In 2017,  I began the task of printing each part of my body directly onto fragments of handmade paper with ink. Because of the sometimes abstract nature of the prints, I sought a way to keep track of the origin of each impression. It is at that moment I chose to project a grid over me and photograph it, both from the front and from the back. These images became a system of reference for the paper fragments which were marked with the coordinates of the grid on the back. While I could simply have traced a grid over an image of my body, I reflected on the significance of my decision.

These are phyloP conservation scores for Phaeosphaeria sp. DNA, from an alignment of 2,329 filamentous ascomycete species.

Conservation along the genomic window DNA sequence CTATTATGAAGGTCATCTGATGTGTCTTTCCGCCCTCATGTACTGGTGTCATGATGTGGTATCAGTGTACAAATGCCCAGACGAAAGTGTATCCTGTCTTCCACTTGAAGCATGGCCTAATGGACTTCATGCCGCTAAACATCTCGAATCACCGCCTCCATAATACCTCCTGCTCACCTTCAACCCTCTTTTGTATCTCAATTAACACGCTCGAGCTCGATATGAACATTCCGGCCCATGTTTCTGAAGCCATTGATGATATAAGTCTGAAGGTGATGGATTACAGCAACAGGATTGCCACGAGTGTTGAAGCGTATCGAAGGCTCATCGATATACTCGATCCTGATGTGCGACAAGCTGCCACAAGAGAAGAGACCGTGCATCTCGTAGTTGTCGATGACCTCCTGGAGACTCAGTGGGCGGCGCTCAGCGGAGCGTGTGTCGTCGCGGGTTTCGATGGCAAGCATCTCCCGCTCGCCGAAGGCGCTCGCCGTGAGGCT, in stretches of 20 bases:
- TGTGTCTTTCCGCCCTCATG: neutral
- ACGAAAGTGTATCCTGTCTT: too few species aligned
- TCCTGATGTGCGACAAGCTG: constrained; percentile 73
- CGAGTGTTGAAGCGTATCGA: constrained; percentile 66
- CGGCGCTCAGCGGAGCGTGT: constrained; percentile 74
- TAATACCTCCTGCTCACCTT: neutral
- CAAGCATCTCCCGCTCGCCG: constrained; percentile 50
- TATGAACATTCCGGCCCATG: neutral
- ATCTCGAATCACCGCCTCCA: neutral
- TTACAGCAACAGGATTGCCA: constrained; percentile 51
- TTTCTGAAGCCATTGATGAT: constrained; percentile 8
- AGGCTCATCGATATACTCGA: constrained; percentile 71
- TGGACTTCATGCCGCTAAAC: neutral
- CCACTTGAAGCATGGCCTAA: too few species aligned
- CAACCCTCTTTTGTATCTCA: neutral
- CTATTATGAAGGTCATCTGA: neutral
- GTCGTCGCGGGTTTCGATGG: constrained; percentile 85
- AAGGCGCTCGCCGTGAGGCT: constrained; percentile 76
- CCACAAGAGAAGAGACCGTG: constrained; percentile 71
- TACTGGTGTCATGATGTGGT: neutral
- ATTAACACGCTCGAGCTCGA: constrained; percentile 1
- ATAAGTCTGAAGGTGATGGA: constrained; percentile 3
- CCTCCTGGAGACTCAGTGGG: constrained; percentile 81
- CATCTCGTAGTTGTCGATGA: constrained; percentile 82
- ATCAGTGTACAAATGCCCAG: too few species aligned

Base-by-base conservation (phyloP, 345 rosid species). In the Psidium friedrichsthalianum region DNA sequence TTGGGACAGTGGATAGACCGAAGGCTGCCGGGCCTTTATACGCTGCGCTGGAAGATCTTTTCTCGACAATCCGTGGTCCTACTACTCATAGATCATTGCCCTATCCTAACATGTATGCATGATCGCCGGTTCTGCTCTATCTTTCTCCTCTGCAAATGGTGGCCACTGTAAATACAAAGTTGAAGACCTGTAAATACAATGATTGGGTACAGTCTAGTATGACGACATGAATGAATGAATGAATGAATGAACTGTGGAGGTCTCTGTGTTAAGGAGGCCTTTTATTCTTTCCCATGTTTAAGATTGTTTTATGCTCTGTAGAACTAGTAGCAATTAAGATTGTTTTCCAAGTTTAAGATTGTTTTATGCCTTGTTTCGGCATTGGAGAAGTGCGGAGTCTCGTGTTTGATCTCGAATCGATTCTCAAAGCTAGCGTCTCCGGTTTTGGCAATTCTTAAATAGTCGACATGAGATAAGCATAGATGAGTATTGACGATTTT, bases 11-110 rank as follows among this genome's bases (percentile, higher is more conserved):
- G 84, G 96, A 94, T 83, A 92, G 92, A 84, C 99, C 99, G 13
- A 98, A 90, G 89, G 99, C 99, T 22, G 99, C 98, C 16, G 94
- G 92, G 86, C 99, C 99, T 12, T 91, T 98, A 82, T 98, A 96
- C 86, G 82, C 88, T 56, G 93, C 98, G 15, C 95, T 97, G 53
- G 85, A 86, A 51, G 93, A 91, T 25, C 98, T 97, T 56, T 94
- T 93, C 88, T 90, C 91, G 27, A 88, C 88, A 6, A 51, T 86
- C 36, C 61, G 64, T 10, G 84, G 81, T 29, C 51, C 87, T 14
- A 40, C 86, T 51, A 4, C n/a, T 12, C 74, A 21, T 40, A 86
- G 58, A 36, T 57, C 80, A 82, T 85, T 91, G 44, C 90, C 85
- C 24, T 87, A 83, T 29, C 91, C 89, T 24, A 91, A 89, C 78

The concept of corporeity in relation to space and time has always been central to my research and I saw in this gesture of projecting the grid an evocation of the expectations of the “system” over the body. Over the body in general, over a person’s multi-facetted identity, but also over my own female body of mature age. So much is contained, constructed, classified and arbitrary in a colonial patriarchal capitalist society.  Where do I stand in such a socioeconomic/cultural context? How is it impacting on who I am? The grid began to feel heavy and overbearing upon me. I felt like pushing the analogy and playing with the image.